CKIn his own words – Surly Joe is a moderately nondescript Toronto-based white guy who spends too much time contemplating the nature of boredom.  His aspirations waver between wanting to be either a professional gambler or a Zen monk, with a touch of writing on the side.  After completing university with a degree in a subject that does not readily lead to any sort of viable employment, he wandered through Europe and Northern Africa for a while collecting stories and useless trivia, circumstance led to a career back in Toronto.  He now spends his money on food, friends, wine and annual trips to Las Vegas.

The Secret Life of Books – GUEST POST

Surly Joe Dreams: A Mostly True Narrative of Literature and Nonsense

copperfield-cover-webThe sound that woke me from a semi-deep sleep was a loud dull thud. I sat up, startled and immediately alert. It was the middle of the night, not a time for loud, dull thuds. On the pillow next to me was my copy of David Copperfield, the copy that was supposed to be on my bookcase on the opposite side of my room. I had not touched this book in years, but it was on my pillow next to me.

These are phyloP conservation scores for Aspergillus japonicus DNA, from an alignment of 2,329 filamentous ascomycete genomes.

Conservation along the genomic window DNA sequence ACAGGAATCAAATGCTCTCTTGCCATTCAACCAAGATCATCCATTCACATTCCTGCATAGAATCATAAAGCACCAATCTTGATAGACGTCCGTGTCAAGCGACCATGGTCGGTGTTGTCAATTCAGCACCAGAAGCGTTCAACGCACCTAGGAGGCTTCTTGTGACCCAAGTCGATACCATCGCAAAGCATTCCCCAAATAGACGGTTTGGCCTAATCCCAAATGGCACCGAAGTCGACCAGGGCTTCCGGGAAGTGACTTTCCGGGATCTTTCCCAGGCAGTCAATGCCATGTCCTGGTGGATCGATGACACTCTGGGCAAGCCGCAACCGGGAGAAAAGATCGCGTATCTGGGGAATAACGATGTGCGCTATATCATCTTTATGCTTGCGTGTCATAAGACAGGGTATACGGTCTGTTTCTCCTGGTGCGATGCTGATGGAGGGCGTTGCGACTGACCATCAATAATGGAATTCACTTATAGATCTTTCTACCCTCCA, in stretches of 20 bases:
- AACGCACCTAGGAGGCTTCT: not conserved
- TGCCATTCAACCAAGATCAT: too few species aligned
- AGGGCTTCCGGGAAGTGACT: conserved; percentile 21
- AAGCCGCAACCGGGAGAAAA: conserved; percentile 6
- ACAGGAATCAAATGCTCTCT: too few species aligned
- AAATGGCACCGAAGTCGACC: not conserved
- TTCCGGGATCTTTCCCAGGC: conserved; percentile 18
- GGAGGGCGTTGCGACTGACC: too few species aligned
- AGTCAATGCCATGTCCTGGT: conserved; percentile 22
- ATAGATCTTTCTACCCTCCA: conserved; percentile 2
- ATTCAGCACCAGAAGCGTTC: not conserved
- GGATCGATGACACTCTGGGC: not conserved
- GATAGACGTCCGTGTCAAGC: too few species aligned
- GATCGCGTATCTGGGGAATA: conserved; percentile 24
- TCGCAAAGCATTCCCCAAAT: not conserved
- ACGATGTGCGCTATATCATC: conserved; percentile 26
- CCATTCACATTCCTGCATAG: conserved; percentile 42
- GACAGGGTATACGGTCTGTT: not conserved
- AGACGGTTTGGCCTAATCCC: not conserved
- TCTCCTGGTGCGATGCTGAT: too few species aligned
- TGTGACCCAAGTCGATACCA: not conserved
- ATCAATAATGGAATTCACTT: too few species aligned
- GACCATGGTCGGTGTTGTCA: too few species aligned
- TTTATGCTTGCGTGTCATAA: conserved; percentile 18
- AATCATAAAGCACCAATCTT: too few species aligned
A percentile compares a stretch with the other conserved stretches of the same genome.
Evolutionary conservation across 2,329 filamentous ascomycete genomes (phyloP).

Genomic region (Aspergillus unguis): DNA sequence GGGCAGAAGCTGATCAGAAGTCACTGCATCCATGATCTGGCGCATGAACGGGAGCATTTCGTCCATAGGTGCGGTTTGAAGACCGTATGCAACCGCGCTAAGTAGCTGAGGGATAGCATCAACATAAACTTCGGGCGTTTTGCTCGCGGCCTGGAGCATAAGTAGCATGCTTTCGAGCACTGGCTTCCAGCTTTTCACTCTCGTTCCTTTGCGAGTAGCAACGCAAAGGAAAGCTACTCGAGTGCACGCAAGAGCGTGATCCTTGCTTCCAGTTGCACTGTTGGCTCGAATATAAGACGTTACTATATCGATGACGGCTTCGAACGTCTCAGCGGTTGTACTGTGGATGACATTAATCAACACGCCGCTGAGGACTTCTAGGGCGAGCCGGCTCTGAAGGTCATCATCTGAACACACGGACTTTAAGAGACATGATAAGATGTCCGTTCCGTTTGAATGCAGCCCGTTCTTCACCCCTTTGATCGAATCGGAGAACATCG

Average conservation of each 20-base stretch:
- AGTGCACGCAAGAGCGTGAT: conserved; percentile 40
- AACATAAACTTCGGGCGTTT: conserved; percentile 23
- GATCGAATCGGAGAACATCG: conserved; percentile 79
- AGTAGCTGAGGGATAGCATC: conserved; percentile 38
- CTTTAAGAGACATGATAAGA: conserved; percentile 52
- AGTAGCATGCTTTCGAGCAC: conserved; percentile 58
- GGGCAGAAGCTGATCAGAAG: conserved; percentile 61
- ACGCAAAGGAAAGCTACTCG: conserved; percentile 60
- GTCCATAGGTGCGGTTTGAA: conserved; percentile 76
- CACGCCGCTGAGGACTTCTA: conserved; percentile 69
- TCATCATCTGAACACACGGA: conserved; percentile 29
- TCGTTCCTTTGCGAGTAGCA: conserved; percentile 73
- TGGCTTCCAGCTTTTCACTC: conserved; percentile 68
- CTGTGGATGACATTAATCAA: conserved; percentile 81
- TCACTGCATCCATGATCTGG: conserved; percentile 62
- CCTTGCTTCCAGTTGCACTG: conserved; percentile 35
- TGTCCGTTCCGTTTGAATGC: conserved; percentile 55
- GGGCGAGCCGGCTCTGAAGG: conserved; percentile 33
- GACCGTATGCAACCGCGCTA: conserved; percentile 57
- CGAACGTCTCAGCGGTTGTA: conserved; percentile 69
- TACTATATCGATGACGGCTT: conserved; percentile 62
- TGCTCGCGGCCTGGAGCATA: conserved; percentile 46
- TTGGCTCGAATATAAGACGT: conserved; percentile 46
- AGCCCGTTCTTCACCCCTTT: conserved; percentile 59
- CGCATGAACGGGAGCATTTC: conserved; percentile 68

Before I could say “what the…”, a second book, Dante’s Divine Comedy, shot out of the bookcase, cannonball-like, and slammed into my shoulder, spine-first. It was a paperback so it didn’t hurt too much, but that really wasn’t really the issue. The issue was that the books from my bookcase on the other side of my room were spontaneously launching themselves at me. A third, Tales of Mystery and Imagination, followed in quick succession by Fahrenheit 451 and all three volumes of the Lord of the Rings, ricocheted off my arms and chest. I covered my face, trying to protect myself, yelling over and over “Stop! Stop!”, screaming “What are you doing?” The attack continued. 1984, Crime and Punishment, Jude the Obscure, A Farewell to Arms, Under the Volcano, The Grapes of Wrath. A literary barrage. I yelled one more time, the sound of my voice competing with the thudding of the books.